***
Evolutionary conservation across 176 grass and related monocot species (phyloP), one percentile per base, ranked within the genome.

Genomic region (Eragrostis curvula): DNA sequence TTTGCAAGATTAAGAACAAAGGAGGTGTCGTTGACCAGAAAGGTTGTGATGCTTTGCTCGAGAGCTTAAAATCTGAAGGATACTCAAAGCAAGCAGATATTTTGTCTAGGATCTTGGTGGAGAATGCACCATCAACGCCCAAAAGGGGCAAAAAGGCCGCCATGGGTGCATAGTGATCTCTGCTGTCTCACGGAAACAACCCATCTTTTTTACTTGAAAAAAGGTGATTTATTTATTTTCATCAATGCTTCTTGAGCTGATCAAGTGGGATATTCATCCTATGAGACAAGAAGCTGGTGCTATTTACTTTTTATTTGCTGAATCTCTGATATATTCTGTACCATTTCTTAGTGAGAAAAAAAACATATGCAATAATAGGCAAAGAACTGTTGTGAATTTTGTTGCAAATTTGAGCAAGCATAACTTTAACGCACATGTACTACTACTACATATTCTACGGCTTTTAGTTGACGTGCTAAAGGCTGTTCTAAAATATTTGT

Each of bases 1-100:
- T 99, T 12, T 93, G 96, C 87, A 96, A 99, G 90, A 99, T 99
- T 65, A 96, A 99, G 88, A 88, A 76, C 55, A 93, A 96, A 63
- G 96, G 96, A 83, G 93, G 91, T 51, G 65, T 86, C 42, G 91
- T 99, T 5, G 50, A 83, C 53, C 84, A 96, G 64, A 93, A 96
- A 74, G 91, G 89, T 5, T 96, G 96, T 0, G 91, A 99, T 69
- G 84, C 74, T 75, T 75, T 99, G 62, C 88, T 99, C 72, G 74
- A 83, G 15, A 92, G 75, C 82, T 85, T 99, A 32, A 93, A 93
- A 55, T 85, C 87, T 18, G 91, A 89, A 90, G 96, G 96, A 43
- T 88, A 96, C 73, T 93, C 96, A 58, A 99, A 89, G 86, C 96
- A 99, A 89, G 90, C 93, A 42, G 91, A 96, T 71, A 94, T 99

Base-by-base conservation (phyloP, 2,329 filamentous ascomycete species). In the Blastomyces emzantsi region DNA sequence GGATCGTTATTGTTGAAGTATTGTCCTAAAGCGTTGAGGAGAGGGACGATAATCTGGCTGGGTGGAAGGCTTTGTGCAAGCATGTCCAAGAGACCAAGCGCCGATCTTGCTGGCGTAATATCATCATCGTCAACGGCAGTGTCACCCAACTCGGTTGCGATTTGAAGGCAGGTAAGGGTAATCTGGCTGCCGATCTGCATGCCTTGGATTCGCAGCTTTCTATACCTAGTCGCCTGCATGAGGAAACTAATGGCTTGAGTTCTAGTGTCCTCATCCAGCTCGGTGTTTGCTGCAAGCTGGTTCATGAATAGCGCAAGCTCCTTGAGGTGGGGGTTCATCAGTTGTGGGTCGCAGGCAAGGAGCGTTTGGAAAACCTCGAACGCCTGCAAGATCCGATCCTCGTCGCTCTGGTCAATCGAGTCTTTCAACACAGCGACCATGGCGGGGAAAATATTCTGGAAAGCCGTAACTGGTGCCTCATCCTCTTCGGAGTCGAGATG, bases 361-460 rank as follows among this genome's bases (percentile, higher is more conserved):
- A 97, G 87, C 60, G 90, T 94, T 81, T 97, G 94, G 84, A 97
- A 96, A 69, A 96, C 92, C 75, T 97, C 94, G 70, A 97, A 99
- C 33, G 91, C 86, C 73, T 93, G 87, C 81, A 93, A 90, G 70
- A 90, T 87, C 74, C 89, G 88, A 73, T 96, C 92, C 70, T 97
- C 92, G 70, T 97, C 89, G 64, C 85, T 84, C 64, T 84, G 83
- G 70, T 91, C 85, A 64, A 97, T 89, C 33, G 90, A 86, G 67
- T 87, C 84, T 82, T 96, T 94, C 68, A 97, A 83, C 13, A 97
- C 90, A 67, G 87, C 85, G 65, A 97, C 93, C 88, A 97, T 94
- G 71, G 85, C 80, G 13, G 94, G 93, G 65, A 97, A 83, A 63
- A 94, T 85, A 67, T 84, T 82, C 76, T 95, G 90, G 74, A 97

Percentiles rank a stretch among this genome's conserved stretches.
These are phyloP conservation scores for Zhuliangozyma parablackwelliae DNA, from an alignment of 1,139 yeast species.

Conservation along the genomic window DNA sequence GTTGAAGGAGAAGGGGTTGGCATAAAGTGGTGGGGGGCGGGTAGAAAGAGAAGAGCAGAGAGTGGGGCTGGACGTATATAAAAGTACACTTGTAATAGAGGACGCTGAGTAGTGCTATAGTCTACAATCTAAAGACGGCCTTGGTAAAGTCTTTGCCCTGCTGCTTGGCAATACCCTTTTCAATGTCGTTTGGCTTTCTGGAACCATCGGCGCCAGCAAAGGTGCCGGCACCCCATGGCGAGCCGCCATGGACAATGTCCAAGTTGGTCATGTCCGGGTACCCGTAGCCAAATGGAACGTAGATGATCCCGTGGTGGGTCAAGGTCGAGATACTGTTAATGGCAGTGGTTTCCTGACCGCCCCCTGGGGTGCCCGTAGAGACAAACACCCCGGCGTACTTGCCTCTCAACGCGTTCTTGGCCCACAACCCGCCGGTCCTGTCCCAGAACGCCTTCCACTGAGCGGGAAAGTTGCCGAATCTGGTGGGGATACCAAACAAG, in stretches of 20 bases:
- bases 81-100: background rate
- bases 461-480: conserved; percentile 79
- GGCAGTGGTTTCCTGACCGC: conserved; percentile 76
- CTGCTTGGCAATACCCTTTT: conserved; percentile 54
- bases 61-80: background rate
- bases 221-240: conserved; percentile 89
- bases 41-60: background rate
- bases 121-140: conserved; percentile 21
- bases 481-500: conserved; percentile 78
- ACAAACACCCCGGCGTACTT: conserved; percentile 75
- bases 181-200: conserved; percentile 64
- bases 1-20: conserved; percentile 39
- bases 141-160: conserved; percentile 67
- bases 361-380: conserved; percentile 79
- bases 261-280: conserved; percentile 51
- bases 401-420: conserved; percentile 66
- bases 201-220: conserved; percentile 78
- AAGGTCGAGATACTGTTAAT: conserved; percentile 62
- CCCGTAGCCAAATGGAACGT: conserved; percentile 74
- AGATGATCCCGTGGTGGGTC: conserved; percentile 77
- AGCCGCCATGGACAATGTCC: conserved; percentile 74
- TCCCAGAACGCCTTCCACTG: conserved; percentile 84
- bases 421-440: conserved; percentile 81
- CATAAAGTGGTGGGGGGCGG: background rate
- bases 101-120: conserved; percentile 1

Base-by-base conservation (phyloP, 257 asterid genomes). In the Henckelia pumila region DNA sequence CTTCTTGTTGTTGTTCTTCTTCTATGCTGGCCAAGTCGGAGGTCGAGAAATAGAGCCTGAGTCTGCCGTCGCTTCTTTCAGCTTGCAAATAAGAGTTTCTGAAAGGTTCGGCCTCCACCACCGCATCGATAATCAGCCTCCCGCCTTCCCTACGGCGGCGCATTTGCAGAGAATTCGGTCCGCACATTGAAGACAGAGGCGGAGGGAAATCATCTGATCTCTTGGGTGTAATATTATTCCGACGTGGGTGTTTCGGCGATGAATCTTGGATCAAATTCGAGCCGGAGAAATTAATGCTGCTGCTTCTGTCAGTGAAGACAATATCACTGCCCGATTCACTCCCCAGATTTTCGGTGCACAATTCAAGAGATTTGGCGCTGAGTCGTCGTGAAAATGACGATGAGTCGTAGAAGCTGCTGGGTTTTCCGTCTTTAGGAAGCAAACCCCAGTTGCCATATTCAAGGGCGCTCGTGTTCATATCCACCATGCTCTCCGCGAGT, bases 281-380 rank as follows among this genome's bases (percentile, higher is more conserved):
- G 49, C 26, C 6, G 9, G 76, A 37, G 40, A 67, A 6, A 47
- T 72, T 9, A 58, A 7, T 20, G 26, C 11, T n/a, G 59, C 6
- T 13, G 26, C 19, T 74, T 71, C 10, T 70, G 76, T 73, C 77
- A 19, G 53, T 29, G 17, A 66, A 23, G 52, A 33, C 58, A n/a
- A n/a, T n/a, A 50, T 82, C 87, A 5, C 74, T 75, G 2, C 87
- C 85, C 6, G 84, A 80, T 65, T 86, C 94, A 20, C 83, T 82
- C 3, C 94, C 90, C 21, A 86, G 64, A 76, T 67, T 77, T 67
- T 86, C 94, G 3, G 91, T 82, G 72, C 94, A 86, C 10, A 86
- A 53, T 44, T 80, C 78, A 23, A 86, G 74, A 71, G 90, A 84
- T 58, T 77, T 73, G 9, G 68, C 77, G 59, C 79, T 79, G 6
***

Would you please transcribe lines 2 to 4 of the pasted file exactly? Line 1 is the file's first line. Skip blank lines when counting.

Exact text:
Genomic region (Eragrostis curvula): DNA sequence TTTGCAAGATTAAGAACAAAGGAGGTGTCGTTGACCAGAAAGGTTGTGATGCTTTGCTCGAGAGCTTAAAATCTGAAGGATACTCAAAGCAAGCAGATATTTTGTCTAGGATCTTGGTGGAGAATGCACCATCAACGCCCAAAAGGGGCAAAAAGGCCGCCATGGGTGCATAGTGATCTCTGCTGTCTCACGGAAACAACCCATCTTTTTTACTTGAAAAAAGGTGATTTATTTATTTTCATCAATGCTTCTTGAGCTGATCAAGTGGGATATTCATCCTATGAGACAAGAAGCTGGTGCTATTTACTTTTTATTTGCTGAATCTCTGATATATTCTGTACCATTTCTTAGTGAGAAAAAAAACATATGCAATAATAGGCAAAGAACTGTTGTGAATTTTGTTGCAAATTTGAGCAAGCATAACTTTAACGCACATGTACTACTACTACATATTCTACGGCTTTTAGTTGACGTGCTAAAGGCTGTTCTAAAATATTTGT

Each of bases 1-100:
- T 99, T 12, T 93, G 96, C 87, A 96, A 99, G 90, A 99, T 99